My friend Marg Satchwell and I spent three days in Laguna Apoyo at Pacaya Lodge while I spent time working on the next Basha Health Clinic venue at Pacaya Lodge scheduled for this summer.  Marg and I didn’t fair so well however.  I tripped going upstairs to my loft bedroom and fell backwards down the stairs.  No broken bones for me but really sore sacrum.  Marg in her fervor to help me tripped on the same landing and jammed her arm into the wall creating an impacted fracture of her radius into her wrist bone.  We learned about the hospital in Rivas the next day where Marg had an x-ray and subsequently spent the night.  Keep in mind this was Semana Santa weekend, specifically Good Friday and Holy Saturday.  The hospital doesn’t provide sheets or pillows for the ancient beds so my driver made several trips to my friend’s in Limón to borrow sheets, pillows and he shopped for food and drink for the three of us–Marg, Maurice my driver friend, and me.  Marg was very fortunate to have the ortho doc working on Saturday to be a pleasant capable surgeon who recommended conservative treatment–manipulation and cast fixation of the radius versus surgery.  I was able to bring Marg home with me on Saturday so that she was only staying with the cockroaches one night.  Yes, unfortunately the Rivas Hospital has gone downhill in many areas over the past four years.  Thank Isis, the doctors are still great.  Not sure how they can stand working in a not so great hospital but it is truthfully the better of the two hospitals in Rivas.  Note to self, STAY HEALTHY.

Before our accidents, Marg and I had a great time exploring artist’s shops in San Juan de Oriente and one whole day in Granada.  It has been a year since I spent any time in Granada and I was pleasantly surprised to see many newly painted buildings and visit the completed Museum at the San Francisco Convent.  In the past Granada hasn’t been my favorite place to visit but I’ve changed my mind and would consider more than one day’s exploration in the future.

The best NEWS for me this Spring is that I now have clear title to my condo.  The Fabulous Beach Condo with a View is now posted FOR SALE on several websites with more to follow.  http://www.escapeartist.com and http://www.latincarib.com to begin with.   The condo is already rented through mid August with potential for rental two months in October and November. Hopefully the rentals will be enticing to potential buyers.  When I return to NI on June 4th, I’ll be staying at Carmen Gúzman’s casita in Limón #2 where I lived when I first moved full time to NI.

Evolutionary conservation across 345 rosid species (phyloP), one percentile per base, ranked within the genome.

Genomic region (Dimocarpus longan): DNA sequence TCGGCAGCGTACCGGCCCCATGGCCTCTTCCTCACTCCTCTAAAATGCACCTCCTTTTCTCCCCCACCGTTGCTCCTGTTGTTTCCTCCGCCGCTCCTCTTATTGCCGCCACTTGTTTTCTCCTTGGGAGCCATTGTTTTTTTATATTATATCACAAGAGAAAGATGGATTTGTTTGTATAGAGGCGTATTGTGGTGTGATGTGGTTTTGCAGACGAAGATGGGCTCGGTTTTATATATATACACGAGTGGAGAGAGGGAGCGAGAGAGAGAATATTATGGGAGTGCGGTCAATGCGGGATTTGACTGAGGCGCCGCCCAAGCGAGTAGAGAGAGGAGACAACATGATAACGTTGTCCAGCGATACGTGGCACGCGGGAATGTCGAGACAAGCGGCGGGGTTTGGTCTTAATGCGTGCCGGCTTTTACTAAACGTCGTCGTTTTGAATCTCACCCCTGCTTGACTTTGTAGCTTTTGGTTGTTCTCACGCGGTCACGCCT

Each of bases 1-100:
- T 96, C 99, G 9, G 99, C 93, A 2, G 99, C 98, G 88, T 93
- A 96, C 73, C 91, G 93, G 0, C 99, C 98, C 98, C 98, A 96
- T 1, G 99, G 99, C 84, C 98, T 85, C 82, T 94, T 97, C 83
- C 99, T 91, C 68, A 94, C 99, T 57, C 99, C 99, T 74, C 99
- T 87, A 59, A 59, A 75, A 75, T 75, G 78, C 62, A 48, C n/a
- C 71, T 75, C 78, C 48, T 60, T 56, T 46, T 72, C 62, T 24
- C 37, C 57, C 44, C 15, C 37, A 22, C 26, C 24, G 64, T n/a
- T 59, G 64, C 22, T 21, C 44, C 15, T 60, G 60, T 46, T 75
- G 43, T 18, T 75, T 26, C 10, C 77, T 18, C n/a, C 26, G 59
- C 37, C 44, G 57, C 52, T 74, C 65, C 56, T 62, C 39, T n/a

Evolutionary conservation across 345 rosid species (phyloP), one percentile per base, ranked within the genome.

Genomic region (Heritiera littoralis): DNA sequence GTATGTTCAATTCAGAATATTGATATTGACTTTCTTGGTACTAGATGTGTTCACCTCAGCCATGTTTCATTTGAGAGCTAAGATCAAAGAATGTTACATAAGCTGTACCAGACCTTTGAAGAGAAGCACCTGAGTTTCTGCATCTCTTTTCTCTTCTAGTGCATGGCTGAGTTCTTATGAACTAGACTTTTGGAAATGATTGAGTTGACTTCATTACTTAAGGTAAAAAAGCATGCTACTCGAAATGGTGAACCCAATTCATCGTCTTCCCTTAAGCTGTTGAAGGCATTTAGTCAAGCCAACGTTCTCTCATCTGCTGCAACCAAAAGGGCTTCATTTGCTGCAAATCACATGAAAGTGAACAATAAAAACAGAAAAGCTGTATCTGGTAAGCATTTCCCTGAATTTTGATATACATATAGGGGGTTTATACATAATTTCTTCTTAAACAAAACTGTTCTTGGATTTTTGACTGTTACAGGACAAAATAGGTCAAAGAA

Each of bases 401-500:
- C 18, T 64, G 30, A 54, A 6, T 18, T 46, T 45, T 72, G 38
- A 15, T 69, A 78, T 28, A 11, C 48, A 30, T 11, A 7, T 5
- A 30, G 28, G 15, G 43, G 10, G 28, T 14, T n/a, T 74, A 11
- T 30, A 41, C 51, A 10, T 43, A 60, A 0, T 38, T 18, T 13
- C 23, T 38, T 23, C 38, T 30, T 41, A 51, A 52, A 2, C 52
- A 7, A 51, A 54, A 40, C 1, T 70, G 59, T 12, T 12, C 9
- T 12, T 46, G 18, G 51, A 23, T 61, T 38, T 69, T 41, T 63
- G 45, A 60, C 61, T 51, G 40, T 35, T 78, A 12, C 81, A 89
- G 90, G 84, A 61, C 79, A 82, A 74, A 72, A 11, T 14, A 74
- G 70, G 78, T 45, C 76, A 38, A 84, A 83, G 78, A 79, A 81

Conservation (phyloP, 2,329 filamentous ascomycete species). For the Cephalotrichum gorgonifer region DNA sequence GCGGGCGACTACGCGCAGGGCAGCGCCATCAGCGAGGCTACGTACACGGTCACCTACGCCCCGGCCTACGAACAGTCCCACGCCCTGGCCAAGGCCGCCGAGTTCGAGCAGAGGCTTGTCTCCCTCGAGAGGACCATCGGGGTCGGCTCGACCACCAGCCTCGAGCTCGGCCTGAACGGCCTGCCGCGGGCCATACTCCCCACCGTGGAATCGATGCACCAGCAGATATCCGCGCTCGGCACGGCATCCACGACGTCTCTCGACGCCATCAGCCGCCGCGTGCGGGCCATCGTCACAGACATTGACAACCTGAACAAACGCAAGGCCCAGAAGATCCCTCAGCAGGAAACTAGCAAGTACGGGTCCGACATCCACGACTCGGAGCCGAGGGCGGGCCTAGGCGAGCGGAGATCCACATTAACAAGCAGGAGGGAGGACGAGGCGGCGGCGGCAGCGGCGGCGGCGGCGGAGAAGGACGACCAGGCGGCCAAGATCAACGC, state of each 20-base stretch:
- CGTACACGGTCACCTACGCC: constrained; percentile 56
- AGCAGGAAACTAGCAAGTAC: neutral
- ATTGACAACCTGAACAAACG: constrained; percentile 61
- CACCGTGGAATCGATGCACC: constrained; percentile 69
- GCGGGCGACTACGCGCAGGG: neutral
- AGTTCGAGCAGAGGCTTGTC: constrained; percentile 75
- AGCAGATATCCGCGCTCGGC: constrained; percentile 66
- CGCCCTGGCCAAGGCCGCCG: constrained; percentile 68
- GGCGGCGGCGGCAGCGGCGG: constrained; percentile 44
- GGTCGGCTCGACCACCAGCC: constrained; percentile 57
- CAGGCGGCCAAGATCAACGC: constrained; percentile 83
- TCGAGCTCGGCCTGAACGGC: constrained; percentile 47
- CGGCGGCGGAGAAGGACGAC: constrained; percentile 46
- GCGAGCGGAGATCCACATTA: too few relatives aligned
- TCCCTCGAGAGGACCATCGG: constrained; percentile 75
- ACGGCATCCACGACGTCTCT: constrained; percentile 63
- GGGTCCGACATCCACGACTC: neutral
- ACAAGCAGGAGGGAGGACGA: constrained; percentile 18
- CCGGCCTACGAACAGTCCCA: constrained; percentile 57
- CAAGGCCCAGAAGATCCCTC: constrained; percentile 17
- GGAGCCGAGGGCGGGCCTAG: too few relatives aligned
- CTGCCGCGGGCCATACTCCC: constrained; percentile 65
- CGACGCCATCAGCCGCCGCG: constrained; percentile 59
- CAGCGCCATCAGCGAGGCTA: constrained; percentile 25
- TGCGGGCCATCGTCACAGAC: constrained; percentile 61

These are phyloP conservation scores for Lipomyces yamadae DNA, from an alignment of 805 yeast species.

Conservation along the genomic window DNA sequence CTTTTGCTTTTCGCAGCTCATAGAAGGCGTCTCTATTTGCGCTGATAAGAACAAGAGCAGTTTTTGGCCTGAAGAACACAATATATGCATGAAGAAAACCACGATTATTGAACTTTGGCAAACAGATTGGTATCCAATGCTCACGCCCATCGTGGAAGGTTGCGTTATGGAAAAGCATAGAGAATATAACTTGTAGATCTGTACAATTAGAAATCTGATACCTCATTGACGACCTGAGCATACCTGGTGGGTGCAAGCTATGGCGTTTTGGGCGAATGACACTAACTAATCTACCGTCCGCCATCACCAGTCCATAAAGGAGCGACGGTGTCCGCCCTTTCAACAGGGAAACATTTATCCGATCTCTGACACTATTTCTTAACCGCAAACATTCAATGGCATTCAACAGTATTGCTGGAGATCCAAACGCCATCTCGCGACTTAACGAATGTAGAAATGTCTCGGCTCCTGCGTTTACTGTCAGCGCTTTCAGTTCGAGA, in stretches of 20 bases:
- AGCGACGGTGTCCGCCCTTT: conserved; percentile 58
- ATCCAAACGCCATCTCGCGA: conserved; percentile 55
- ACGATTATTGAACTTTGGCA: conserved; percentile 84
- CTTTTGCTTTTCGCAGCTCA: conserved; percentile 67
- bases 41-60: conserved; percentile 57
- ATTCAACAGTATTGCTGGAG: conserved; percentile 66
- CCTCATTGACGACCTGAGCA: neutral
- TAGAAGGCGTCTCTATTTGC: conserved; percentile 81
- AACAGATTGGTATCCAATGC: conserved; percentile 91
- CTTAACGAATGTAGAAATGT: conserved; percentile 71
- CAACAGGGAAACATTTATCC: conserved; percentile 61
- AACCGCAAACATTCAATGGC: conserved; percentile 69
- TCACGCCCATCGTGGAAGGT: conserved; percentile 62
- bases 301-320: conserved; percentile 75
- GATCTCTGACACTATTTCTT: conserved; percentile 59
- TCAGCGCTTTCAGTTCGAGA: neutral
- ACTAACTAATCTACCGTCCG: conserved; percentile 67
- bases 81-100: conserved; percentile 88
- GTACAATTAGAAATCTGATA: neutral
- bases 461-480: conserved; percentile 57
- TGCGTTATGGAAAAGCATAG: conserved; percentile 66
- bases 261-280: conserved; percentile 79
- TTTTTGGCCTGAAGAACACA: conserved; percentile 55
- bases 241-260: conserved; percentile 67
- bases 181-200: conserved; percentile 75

I am currently working the past two weeks from my daughter Rivka Bent’s home in San Juan Capistrano.  My grand daughter, Esther Roosvelt Bent, graduated on May 6th from Westmont College in Montecito, CA.  It was an exciting weekend although COLD and raining off and on.  Yes, of course, I was freezing unless I had on my three layers of clothes that are kept in the traveling suitcase that is carried between my children’s homes for when I come to visit.  Fortunately someone in my family travels from Northern to Southern CA at least once a month for something and can therefore transport THE MOM suitcase.  I’ll be here in SJC for three weeks then on to Dixon, CA for my last week in the US.  I have two more grand daughters graduating from high school in June in No. CA.   It is hard to believe these grandkids are getting older and I’m not. (Or so I think.)

The rainy season has finally begun on the Emerald Coast of Nicaragua and I hope that it lasts for many months as we desperately need it.  Before I left NI there were a lot of fires caused by dry trees and brush and the increase in smokers who haven’t yet learned what throwing away a lit cigarette can do.  Of course this statement is a judgment.  However in the past years I haven’t seen as many fires along the roads as I have seen this year.  Usually one can see fires up in the hills caused by I’m not sure what.

The Guasacate house project is progressing nicely.  Construction is still focused on the infrastructure a major retaining wall on the ocean side that will also house two rainwater encachment reservoirs and a jacuzzi sized pool.  Ron Urroz, the builder, who is a civil engineer is always coming up with something to enhance the construction.  Now when I get the condo sold, I’ll be able to spend the money on finishing the project.  In the meantime, I am happy with the way the property is coming alive.  I have the beginning of a waterfall in the front entrance side of the house.  The volcanic rock that the house is built on is so hard that it broke the backhoe that was trying to remove rock to level the front.  Ron and I decided to leave the rock and I’ll turn it into a waterfall pond area in the future.  I’ve already been researching ideas.  For those who never saw my house in West Sacramento, I designed a waterfall and small pond that ran 24/7 and held three goldfish that grew to 6 inch specimens and my red-earred slider turtle named Felice.  Time will tell what this water element will end up as.